Hot off of the popularity of the Cosmos reboot, host Neil deGrasse Tyson is going to host a panel at 7:30 p.m. EDT (11:30 p.m. UTC) tonight about “selling space.” Check it out in the livestream above. Here is the description from the American Museum of Natural History in New York City, which is hosting the event:
From serving NASA’s cargo needs to sending tourists on space vacations to mining asteroids for profit, aerospace engineers could transform space into our backyard. The sold-out 2014 Isaac Asimov Memorial Debate at the American Museum of Natural History will explore the idea of “selling space” with a panel of six entrepreneurs and space historians.
Besides Tyson (who is director of the museum’s Hayden Planetarium), here is who else is participating:
Wanda M. Austin, President and CEO, The Aerospace Corportation
Michael Gold, Director of DC Operations and Business Growth, Bigelow Aerospace
John Logsdon, Professor Emeritus, Space Policy and International Affairs, George Washington University
Elliot Pulham, Chief Executive Officer, Space Foundation
Tom Shelley, President, Space Adventures, Ltd.
Robert Walker, Executive Chairman, Wexler & Walker Public Policy Associates
There are no tickets left for the event, but you can watch it in the livestream above and interact with the hashtag #AsimovDebate.
For more information on Tyson, visit his website. The 13-part Cosmos series is airing every Sunday or Monday in many jurisdictions; check your local listings for more information.
With much anticipation from the astronomy and science community, the opening episode of the new and updated version of Carl Sagan’s “Cosmos” series premiered to the masses on television in North America last night. This reboot – this time hosted by astrophysicist Neil de Grasse Tyson — did a wonderful job of paying homage to Sagan while showcasing the grandeur of space, as well as portraying the infinitesimally small amount of time that humanity has existed. Like its original counterpart, the first episode of the series takes viewers on a quick tour of the Solar System and Universe, showing our cosmic “address” as it were, going back to the Big Bang, but also touching on multiverses and a potentially infinite Universe.
As de Grasse Tyson said at the beginning, “from the infinitesimal to the infinite; from the dawn of time to the distant future.”
There were also – seemingly – an infinite number of commercial interruptions. You can watch the episode in its entirety below, without commercials, thankfully. Watching it on television last night was disappointing because of those commercial interruptions – sometimes only a couple of minutes apart — making one wish for the PBS-commercial-free version of the original Cosmos with Sagan.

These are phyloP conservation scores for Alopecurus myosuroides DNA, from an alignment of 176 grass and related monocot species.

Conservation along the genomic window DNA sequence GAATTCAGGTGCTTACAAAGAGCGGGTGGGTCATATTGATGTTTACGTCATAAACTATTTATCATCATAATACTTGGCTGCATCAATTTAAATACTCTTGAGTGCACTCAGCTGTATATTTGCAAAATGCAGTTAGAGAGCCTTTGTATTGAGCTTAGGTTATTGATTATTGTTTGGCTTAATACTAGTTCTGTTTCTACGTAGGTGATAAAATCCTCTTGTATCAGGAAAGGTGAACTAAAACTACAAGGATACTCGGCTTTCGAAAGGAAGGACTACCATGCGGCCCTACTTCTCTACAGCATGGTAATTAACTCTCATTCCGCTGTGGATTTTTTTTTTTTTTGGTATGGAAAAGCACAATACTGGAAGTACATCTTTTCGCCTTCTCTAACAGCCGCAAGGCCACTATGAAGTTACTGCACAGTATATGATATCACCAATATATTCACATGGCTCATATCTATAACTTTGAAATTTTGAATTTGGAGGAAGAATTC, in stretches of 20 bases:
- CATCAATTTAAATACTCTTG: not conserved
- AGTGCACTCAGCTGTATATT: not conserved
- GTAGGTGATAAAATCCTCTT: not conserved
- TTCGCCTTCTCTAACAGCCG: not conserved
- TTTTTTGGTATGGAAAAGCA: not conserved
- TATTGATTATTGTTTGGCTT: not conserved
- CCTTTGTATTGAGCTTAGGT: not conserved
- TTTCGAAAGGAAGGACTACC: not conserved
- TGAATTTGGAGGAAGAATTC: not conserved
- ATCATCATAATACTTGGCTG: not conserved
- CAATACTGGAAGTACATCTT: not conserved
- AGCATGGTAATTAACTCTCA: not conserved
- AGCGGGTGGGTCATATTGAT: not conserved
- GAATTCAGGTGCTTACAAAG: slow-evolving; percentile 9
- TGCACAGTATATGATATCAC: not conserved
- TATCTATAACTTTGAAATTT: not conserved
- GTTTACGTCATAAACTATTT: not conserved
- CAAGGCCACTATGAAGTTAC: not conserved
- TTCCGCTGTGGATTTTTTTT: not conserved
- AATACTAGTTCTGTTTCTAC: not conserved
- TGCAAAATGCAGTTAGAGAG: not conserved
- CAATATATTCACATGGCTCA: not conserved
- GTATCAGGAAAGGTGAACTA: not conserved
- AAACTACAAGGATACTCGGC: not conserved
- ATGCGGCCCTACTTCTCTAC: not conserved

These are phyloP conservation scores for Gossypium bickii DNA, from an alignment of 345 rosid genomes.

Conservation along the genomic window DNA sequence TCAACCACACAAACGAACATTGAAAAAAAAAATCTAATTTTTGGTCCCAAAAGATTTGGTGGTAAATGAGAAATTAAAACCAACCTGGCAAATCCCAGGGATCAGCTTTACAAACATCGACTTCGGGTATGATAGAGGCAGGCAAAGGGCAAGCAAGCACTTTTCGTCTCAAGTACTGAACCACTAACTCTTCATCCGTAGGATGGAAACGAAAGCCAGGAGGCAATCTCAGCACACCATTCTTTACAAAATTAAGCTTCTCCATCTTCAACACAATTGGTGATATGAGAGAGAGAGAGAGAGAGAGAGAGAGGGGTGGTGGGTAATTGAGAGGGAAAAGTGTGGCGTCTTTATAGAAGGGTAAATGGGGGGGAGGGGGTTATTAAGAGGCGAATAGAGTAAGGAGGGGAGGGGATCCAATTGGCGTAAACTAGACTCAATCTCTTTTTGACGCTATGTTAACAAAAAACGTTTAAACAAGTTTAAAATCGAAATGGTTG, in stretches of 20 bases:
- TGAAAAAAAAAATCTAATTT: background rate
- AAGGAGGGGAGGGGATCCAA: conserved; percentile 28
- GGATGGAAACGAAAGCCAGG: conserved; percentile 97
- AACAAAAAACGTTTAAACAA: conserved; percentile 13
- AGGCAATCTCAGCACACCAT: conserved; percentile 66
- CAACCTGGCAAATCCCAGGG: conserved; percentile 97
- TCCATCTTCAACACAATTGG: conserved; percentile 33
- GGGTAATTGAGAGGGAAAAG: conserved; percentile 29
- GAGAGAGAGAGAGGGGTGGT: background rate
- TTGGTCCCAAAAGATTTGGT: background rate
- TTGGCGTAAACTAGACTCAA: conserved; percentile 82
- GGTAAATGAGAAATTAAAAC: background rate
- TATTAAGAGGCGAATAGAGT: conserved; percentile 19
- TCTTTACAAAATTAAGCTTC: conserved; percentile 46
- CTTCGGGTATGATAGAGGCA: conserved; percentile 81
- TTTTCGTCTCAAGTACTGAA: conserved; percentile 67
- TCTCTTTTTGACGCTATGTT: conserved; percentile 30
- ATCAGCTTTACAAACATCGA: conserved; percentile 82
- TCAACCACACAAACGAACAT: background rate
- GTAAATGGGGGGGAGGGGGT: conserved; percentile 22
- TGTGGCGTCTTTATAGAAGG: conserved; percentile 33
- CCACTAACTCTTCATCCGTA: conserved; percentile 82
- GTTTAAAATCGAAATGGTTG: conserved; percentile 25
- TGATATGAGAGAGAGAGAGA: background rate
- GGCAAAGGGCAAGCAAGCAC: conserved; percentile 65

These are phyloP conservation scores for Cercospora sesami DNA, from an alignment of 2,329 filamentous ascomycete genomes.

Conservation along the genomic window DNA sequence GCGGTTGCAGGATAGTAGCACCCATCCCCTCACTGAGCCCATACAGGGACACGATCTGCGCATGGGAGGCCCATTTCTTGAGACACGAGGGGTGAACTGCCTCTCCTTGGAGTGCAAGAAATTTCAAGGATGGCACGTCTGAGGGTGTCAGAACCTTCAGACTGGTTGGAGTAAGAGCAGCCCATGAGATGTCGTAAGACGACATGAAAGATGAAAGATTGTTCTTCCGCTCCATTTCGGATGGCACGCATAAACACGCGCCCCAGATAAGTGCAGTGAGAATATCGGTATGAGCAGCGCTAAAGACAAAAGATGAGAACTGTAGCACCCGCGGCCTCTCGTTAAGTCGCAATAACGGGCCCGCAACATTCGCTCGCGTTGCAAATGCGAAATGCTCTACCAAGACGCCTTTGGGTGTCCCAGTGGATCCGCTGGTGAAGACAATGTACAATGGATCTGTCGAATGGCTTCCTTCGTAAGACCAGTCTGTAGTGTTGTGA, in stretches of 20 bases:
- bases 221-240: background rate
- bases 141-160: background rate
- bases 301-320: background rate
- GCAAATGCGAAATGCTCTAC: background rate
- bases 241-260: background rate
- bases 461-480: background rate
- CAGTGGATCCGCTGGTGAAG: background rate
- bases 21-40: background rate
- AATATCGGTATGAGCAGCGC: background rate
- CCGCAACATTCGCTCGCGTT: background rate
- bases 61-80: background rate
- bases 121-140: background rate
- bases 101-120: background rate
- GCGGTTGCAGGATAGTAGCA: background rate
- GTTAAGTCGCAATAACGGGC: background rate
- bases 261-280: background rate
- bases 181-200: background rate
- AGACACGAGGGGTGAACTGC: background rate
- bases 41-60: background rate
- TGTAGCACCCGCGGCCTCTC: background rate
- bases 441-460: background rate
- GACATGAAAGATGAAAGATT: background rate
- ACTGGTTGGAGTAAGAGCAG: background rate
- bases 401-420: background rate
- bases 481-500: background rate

And I wasn’t the only one feeling those sentiments:
What I miss most from the original 'Cosmos'? No commercials #Cosmos
(Yes, I watched the show while keeping an eye on what the Twitterverse had to say about it.)
But airing the series on the Fox Network and its affiliated channels (I watched it on the National Geographic Channel) was a calculated move by the series’ producer Seth MacFarlane to showcase the series and the science to a population that may not otherwise be exposed to science at this “popular” level. And clearly, science and the scientific method gets top billing in this series:
“This adventure is made possible by generations of searchers strictly adhering to a general set of rules: test ideas by experiment and observation … follow the evidence where it leads and question everything,” said Tyson.
With a combination of real images from telescopes and spacecraft, computer generated imagery and surprisingly watchable animations, most intriguing for me was the “cosmic calendar.” Those who have seen Sagan’s original series will remember his version of the cosmic calendar as a way to conceptualize the age of the Universe, compressing 13.9 billion years down to one year. Tyson’s flashier calendar also showed how January 1 would mark the Big Bang and December 31 would be the present – making each day represent about 40 million years. At this rate, humanity’s entire recorded history only occupies just the last 14 seconds of the year.
But as Tyson noted, science has provided unmatched discoveries during that short span of time: “The scientific method is so powerful that in a mere four centuries, it has taken us from Galileo’s’ first look through the telescope to knowing our place in the Universe.”
When I heard there were going to be animated sequences of historical events (the original series used actor portrayals) I was disappointed, but the animations in this series premiere surprised me by being quite engaging.
They told the story of Giordano Bruno, the 16th century Italian monk turned astronomer. He had theorized that other planets existed with other lifeforms like ours. In his 1584 book “On the Infinite Universe and Worlds,” Bruno wrote : “… there is a single general space, a single vast immensity which we may freely call Void; in it are innumerable globes like this one on which we live and grow. This space we declare to be infinite… In it are an infinity of worlds of the same kind as our own.”
This was controversial for his time, but even in a church-dominated society, it wasn’t grounds for being declared a heretic. But later Bruno followed his argument to its logical conclusion: if there are an infinity of worlds, and if some worlds have sentient beings created by God, then wouldn’t these planets also need to be saved by God? The notion other Jesuses was not viewed well, and the church convicted him of heresy, and burned him at the stake.